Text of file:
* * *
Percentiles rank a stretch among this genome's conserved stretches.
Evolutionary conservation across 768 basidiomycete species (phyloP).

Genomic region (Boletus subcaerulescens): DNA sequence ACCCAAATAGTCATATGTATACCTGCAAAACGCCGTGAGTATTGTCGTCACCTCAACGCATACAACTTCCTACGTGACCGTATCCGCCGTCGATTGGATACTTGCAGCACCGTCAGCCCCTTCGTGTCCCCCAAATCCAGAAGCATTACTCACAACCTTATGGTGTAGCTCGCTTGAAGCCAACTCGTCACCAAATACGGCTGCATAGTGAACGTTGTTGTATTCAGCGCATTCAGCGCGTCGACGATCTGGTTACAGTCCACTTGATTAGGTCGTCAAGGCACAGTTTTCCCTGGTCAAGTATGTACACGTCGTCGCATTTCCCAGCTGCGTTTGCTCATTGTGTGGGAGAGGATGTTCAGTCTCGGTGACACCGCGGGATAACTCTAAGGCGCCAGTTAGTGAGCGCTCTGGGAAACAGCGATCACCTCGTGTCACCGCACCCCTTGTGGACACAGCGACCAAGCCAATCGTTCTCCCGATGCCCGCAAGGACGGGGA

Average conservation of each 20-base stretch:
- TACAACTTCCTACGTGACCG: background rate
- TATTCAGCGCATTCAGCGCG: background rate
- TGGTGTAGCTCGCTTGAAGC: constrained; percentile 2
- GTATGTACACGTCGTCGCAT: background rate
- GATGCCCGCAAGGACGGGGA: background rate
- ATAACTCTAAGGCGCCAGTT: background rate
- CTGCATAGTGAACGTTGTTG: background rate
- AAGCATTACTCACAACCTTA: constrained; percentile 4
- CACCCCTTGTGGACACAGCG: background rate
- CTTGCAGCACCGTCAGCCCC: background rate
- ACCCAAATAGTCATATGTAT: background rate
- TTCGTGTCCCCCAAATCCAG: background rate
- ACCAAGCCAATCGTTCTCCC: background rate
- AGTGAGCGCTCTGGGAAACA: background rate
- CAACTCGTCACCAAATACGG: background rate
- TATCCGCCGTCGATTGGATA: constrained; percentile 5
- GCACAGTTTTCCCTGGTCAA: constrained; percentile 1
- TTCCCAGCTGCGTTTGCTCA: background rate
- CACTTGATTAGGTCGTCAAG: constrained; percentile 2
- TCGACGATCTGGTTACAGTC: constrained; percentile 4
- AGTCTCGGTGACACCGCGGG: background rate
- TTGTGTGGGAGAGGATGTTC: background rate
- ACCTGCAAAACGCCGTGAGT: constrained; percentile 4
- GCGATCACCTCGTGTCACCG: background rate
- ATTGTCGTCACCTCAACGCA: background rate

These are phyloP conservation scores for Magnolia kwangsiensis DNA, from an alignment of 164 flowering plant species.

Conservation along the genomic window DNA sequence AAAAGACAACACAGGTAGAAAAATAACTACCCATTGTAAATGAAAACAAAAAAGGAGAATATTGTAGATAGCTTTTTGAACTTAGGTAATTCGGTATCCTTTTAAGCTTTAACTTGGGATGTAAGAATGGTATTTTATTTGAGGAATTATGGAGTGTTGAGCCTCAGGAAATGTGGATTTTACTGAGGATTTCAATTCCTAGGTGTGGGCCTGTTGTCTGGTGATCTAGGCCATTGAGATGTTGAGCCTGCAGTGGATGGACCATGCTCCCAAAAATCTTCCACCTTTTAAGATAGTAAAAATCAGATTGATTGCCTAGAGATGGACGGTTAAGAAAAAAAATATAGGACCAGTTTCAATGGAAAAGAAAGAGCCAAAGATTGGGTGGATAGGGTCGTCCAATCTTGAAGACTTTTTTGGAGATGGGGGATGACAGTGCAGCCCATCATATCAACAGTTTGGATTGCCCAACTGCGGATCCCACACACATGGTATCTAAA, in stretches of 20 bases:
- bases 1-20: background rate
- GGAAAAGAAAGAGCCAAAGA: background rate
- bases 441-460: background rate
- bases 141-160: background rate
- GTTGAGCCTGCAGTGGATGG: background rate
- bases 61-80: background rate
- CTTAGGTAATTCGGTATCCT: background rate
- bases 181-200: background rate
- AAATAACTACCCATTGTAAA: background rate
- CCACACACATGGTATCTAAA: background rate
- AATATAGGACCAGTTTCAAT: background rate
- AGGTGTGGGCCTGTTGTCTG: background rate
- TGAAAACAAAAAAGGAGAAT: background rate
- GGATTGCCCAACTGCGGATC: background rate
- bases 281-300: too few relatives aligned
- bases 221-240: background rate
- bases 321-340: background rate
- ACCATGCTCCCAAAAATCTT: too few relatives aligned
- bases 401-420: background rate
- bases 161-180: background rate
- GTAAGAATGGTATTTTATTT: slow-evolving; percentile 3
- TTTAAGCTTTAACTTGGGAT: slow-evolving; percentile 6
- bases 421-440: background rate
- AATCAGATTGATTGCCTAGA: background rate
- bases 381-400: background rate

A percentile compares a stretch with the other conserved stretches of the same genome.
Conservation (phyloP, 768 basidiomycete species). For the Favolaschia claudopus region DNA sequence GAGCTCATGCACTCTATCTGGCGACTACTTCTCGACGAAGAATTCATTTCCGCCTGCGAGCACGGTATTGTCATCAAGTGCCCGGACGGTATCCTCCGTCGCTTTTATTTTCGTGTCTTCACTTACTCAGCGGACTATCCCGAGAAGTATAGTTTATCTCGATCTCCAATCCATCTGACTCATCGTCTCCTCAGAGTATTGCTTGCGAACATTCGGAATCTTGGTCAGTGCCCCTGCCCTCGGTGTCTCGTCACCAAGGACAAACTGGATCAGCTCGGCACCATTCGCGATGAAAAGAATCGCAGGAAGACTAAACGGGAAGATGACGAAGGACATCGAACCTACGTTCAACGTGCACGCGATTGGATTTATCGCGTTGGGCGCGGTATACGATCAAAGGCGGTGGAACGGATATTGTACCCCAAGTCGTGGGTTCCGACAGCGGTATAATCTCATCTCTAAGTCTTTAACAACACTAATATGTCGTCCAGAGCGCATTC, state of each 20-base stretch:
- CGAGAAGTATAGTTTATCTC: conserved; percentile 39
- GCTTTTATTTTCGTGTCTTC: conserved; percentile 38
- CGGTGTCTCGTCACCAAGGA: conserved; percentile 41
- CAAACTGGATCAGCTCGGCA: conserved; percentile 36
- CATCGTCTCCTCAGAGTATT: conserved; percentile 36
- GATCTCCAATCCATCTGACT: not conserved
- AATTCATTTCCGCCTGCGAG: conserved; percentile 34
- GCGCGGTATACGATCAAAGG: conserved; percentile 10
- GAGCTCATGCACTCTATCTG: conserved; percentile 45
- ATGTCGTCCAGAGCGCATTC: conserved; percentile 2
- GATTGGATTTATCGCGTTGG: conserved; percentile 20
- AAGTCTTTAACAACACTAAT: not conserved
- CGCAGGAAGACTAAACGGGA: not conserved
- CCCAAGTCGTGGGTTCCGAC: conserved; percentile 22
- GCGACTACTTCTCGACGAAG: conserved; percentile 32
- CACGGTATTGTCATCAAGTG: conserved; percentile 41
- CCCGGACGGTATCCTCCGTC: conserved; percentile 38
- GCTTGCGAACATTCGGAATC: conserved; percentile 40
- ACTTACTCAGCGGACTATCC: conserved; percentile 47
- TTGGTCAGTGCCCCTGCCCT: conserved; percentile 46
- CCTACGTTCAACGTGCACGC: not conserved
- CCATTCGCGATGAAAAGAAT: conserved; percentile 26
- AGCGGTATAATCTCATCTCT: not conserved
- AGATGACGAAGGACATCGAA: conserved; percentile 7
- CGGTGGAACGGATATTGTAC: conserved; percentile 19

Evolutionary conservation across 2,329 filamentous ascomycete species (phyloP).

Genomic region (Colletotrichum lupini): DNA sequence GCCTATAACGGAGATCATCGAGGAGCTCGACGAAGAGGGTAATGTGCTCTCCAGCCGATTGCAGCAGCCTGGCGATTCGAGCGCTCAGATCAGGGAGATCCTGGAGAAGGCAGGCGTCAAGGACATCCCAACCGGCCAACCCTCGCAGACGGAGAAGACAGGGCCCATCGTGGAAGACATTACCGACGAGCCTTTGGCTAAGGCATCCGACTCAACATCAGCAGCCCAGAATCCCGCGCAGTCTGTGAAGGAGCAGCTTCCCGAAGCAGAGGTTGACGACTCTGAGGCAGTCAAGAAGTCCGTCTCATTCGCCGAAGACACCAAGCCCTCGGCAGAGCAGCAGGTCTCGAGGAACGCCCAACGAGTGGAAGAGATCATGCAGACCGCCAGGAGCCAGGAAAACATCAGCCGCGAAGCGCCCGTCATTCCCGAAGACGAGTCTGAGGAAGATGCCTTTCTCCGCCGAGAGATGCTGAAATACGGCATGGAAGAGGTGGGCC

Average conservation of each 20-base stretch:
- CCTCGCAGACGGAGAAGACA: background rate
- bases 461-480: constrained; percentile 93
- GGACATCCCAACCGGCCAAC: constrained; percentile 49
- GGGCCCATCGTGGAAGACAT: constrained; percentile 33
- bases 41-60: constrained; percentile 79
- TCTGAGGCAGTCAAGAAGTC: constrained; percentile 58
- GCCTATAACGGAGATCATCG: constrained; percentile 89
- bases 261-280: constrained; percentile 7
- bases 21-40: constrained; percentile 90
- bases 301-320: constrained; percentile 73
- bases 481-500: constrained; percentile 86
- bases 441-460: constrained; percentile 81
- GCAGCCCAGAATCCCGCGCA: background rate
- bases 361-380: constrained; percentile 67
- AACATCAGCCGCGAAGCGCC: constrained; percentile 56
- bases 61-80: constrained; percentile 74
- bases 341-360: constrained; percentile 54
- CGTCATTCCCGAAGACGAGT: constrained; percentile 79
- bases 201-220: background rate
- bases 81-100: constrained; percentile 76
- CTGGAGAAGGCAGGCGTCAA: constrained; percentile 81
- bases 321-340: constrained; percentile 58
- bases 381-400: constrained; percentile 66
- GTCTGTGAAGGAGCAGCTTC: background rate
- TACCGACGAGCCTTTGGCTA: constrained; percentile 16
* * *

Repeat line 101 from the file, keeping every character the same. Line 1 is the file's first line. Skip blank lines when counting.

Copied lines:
- AACATCAGCCGCGAAGCGCC: constrained; percentile 56